The table was set for an early Thanksgiving dinner. As the guests arrived last Wednesday to the Longboat Key home of Amy and Michael Drake, the aroma of a feast greeted them.
Mojitos were offered to guests, but they declined them in an attempt to embrace “everything American.” The night’s guests of honor were all visiting from Cuba: renowned artist Oscar Rodriguez Lasseria, President of the Union of Cuban Writers and Artists in Guantanamo Jorge Núñez, graphic designer Pepe Nieto and art historian Rosendo Romero.
Although the holiday of Thanksgiving and its traditional foods are foreign in Cuba, the gesture of hospitality and warmth was a familiar one for the four guests of honor. Also in attendance were artists Jean Blackburn and Longboat Key resident Lucy Miller, and Soledad Pagliuca, editor of Ediciones Nuevos Mundos, who organized a two-week cultural exchange.
The cause for celebration was the culmination of the art and cultural exchange to Cuba that helped bring “Cuban Imagination: The Art of Oriente & Beyond” art exhibition and reception to New College of Florida. The exhibit, featuring 15 Cuban artists, ran from Oct. 6 through Oct. 31 and was open and free to the public. A majority of the artists were from the region of Oriente that includes Guantanamo, Santiago de Cuba and the country’s oldest settlement of Baracoa. Lasseria, a contemporary painter and ceramicist from the region of Camaguey, was featured in the exhibit.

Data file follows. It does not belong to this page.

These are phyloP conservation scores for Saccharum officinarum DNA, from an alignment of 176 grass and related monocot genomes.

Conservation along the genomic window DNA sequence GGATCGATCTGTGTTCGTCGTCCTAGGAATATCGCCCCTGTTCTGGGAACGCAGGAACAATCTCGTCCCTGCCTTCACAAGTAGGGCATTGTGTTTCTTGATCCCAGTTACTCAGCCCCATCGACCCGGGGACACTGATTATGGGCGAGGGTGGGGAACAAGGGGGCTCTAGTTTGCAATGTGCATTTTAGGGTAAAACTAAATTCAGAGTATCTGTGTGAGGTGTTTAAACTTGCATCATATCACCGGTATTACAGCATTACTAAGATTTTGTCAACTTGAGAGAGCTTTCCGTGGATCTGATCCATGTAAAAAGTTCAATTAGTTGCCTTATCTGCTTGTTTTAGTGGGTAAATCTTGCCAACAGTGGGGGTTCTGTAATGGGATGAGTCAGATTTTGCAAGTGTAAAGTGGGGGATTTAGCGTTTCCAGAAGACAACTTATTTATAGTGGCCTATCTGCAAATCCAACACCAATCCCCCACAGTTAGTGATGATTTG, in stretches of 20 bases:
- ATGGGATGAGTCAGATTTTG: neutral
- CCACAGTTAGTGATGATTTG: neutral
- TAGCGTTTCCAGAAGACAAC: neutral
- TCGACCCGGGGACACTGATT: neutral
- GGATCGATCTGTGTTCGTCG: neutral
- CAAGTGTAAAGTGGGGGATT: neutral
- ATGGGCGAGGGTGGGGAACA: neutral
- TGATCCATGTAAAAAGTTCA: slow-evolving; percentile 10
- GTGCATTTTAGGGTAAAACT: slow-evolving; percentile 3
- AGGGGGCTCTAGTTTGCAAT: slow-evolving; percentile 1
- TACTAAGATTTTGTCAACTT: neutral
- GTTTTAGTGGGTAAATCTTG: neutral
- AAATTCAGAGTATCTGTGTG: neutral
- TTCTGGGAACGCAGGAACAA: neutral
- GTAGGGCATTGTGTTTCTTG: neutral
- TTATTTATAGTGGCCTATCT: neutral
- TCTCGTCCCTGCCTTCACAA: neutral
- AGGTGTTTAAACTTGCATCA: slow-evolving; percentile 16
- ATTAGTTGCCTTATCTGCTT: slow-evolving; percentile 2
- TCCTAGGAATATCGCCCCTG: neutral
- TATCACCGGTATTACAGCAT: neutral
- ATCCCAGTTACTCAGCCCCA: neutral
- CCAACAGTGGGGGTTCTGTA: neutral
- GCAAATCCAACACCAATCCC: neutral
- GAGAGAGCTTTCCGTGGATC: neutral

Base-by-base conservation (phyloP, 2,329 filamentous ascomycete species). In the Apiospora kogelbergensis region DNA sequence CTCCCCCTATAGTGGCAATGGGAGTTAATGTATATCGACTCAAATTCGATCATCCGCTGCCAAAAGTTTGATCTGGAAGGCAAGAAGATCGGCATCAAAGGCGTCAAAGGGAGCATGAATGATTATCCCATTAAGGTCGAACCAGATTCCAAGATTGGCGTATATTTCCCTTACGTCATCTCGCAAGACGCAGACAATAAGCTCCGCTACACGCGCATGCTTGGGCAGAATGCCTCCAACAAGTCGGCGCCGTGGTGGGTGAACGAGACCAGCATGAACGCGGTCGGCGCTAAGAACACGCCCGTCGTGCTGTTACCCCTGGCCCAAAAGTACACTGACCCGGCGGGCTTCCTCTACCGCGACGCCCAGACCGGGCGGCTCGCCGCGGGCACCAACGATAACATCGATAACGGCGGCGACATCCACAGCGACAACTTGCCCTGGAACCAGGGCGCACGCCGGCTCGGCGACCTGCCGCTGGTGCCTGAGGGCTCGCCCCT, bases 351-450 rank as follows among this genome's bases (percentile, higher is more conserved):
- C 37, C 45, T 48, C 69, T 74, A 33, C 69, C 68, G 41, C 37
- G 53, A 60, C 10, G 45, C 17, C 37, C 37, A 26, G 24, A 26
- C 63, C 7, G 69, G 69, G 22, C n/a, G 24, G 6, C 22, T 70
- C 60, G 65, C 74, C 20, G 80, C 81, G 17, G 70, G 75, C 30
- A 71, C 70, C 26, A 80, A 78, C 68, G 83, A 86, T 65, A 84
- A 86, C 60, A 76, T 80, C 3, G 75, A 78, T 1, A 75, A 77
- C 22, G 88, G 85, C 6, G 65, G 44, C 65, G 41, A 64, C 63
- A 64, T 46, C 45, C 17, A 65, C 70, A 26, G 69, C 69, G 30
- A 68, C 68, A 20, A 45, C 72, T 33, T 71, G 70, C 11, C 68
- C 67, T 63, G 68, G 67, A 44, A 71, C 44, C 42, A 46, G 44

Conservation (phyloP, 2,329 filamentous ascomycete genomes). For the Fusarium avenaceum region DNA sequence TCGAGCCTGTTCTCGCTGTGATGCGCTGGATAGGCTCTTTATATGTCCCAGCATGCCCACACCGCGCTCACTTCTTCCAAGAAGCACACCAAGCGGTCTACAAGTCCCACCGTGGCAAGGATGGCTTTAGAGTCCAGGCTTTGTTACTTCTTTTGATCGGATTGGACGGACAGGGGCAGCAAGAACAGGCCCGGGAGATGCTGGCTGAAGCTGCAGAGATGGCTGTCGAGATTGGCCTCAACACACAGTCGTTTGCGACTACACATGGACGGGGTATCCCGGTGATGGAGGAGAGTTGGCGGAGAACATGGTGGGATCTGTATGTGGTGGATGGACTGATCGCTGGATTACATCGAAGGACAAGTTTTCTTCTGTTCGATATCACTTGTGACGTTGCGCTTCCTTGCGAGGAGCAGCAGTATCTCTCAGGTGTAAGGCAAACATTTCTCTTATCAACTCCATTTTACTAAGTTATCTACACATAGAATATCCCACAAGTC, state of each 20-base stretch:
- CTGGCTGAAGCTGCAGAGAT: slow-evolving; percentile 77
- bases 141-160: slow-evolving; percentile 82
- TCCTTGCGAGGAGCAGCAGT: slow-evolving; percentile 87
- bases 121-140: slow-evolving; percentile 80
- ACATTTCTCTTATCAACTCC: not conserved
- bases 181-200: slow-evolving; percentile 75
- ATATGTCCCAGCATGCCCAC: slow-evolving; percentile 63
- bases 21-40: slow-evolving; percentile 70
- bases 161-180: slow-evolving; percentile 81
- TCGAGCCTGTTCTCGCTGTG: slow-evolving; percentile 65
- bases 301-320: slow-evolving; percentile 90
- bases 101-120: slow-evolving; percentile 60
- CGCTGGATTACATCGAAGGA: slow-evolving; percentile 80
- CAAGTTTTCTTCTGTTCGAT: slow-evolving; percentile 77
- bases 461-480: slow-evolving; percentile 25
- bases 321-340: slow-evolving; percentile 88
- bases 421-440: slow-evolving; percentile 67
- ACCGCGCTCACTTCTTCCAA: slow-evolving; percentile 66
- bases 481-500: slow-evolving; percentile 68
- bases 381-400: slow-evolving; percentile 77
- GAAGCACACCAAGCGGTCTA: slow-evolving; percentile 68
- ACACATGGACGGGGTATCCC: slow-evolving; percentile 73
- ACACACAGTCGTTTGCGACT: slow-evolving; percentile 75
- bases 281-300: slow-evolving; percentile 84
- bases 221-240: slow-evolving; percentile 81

“The most important thing for me is to thank my friends who have been in Baracoa and the hospitality they have had with us,” Romero said. “Hopefully we could work together more … because we are all children of this planet. We can’t let fractions of politics separate us.”
For 15 years, the Friendship Association in St. Augustine has built a connection with the Baracoa settlement. The concept behind the trip is for people from different cultures to spend time with people who have similar backgrounds and interests. This particular cultural exchange trip was composed of eight local artists, including Blackburn and Miller.
The trip provided local artists the chance to meet with Cuban artists and critics to exchange ideas. In return, four Cubans visited the United States to experience American culture.
“I’ve been all over the world multiple times, but [Cuba] really captured my heart,” Miller said. “What captured it was the people and their resilience and their ability to love and laugh in spite of the hardships.”
Blackburn, Pagliuca and Pulitzer Prize-winning reporter Paige St. John organized the program and cultural exchange. Pagliuca describes the experience as an exchange of ideas to bring the two groups closer together.